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The People of the State of New York v. Anthony Perez


April 1, 2011


Appeal, by permission, from an order of the Criminal Court of the City of New York, Kings County (Robert D. Kalish, J.), dated August 17, 2009.

People v Perez (Anthony)

Appellate Term, Second Department

Published by New York State Law Reporting Bureau pursuant to Judiciary Law § 431.

This opinion is uncorrected and will not be published in the printed Official Reports.

Decided on April 1, 2011


The order, following a hearing, denied defendant's motion, pursuant to CPL 440.10, to vacate a judgment of conviction.

ORDERED that the order is affirmed.

On February 7, 2003, a judgment was entered convicting defendant, after a non-jury trial (Margarita Lopez-Torres, J.), of attempted criminal contempt in the second degree (Penal Law §§ 110.00, 215.50 [3]) and harassment in the second degree (Penal Law § 240.26 [2]). Defendant appealed, and this court affirmed the judgment of conviction (People v Perez, 5 Misc 3d 133[A], 2004 NY Slip Op 51435[U] [2004]). Defendant then moved to vacate the judgment of conviction pursuant to CPL 440.10, alleging the ineffective assistance of counsel. By order dated December 14, 2005, the Criminal Court (Margarita Lopez-Torres, J.) denied the motion without a hearing. Defendant obtained leave to appeal, and this court reversed the order and remanded the matter to the Criminal Court for a determination de novo, following a hearing, of the motion to vacate the judgment of conviction, having found that "questions of fact exist as to the circumstances surrounding trial counsel's failure to call two potential alibi witnesses . . . [and] defendant's failure to testify" (People v Perez, 17 Misc 3d 134[A], 2007 NY Slip Op 52198[U] [2007]). After the hearing, the Criminal Court (Robert D. Kalish, J.) denied the motion. Defendant appeals by permission, and we affirm.

Defendant contends that his trial counsel failed adequately to investigate and develop the defense that, on January 8, 2002, the date defendant was alleged to have committed the offenses, he was in Florida on real estate business, having driven there with a friend, Besim Nikqi, two days before. Defendant further argues that his counsel failed to inform him that he had the right to testify on his own behalf and in support of the alibi defense, even if it was counsel's professional advice that he refrain from testifying.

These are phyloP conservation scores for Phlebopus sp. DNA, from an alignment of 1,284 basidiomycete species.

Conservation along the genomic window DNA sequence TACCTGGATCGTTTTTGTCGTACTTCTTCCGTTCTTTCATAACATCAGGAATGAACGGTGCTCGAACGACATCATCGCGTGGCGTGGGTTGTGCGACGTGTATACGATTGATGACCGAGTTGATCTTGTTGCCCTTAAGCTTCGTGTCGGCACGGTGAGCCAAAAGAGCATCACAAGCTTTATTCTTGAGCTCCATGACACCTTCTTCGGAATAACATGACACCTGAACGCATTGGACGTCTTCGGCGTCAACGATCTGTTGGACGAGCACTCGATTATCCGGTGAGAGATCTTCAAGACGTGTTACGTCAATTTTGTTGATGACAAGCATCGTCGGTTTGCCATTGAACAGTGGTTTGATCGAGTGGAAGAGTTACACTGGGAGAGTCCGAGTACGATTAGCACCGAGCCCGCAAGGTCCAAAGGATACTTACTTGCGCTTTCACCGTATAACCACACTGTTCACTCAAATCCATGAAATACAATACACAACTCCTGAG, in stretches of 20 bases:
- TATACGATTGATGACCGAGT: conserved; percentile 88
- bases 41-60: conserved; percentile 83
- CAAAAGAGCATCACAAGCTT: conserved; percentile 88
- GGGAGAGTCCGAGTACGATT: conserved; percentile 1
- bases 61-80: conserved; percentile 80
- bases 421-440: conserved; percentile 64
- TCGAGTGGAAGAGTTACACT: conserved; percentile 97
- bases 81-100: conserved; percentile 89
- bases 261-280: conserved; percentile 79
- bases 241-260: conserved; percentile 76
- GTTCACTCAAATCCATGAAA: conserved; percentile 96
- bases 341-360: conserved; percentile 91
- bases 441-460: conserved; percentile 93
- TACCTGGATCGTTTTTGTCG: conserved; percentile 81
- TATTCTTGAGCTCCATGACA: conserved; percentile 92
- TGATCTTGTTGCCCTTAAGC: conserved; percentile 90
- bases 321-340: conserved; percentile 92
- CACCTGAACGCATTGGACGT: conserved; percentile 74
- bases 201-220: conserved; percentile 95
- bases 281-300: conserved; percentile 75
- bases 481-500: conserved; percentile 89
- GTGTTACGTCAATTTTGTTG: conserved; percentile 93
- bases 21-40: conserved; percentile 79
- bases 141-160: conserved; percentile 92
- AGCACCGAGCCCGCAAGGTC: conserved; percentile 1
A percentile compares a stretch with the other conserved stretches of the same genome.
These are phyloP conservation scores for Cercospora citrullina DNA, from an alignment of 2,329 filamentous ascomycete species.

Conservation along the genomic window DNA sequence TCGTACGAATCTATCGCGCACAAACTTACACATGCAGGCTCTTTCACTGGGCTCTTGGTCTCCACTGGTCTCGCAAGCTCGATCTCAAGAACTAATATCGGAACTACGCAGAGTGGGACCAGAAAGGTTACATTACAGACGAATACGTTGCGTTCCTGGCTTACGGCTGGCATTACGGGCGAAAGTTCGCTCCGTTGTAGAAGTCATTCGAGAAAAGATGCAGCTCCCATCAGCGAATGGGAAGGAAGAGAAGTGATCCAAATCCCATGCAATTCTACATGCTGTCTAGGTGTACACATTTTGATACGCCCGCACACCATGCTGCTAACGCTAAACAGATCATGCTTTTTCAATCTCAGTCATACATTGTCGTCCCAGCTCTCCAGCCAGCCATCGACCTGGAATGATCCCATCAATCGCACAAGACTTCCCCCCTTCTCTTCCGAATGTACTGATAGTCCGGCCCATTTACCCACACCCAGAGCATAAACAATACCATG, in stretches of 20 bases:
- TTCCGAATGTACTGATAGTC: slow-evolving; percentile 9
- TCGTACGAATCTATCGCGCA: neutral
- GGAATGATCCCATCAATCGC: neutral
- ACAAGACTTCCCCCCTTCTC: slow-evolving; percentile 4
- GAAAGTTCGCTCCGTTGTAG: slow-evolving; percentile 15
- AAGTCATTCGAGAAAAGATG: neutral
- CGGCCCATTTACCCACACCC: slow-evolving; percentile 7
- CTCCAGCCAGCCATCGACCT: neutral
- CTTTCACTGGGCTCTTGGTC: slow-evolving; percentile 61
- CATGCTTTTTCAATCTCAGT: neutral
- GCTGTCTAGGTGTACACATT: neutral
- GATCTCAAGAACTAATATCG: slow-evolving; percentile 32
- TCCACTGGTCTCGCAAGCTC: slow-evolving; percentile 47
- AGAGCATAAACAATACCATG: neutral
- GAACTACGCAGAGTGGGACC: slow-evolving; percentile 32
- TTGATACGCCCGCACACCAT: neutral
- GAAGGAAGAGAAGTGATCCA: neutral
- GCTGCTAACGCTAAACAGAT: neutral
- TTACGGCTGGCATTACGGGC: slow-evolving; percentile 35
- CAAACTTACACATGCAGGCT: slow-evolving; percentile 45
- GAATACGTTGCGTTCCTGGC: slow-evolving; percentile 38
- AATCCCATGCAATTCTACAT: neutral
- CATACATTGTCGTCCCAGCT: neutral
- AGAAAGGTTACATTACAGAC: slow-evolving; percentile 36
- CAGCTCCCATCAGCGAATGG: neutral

Although defendant asserted at the hearing that counsel never advised him of his absolute right to decide whether to testify (see NY Const, art I, § 6; CPL 60.15; Jones v Barnes, 463 US 745, 751 [1983]; People v White, 73 NY2d 468, 478 [1989]), the hearing court credited trial counsel's explicit testimony to the contrary, and we find no basis to reject that determination. As defendant failed otherwise to establish that the advice, limited to the issue of the utility of his testimony, fell below an objective standard of reasonableness, defendant has not established the ineffectiveness of counsel on this ground.

With respect to the alibi defense, we note that a defendant's right to effective representation entitles him or her "to have counsel conduct appropriate investigations, both factual and legal, to determine if matters of defense can be developed" (People v Bennett, 29 NY2d 462, 466 [1972]; see e.g. People v Green, 37 AD3d 615 [2007]; People v Nau, 21 AD3d 568, 569 [2005]; People v Fogle, 10 AD3d 618 [2004]; People v Maldonado, 278 AD2d 513, 514 [2000]; People v Rojas, 213 AD2d 56, 67 [1995]). The issue is whether the record establishes the existence of a viable alibi defense, and, if so, whether the record "reveal[s] any sound reason for the defense counsel's failure to investigate the defendant's alibi or to call . . . alibi witnesses to testify at the trial" (People v Bussey, 6 AD3d 621, 623 [2004]).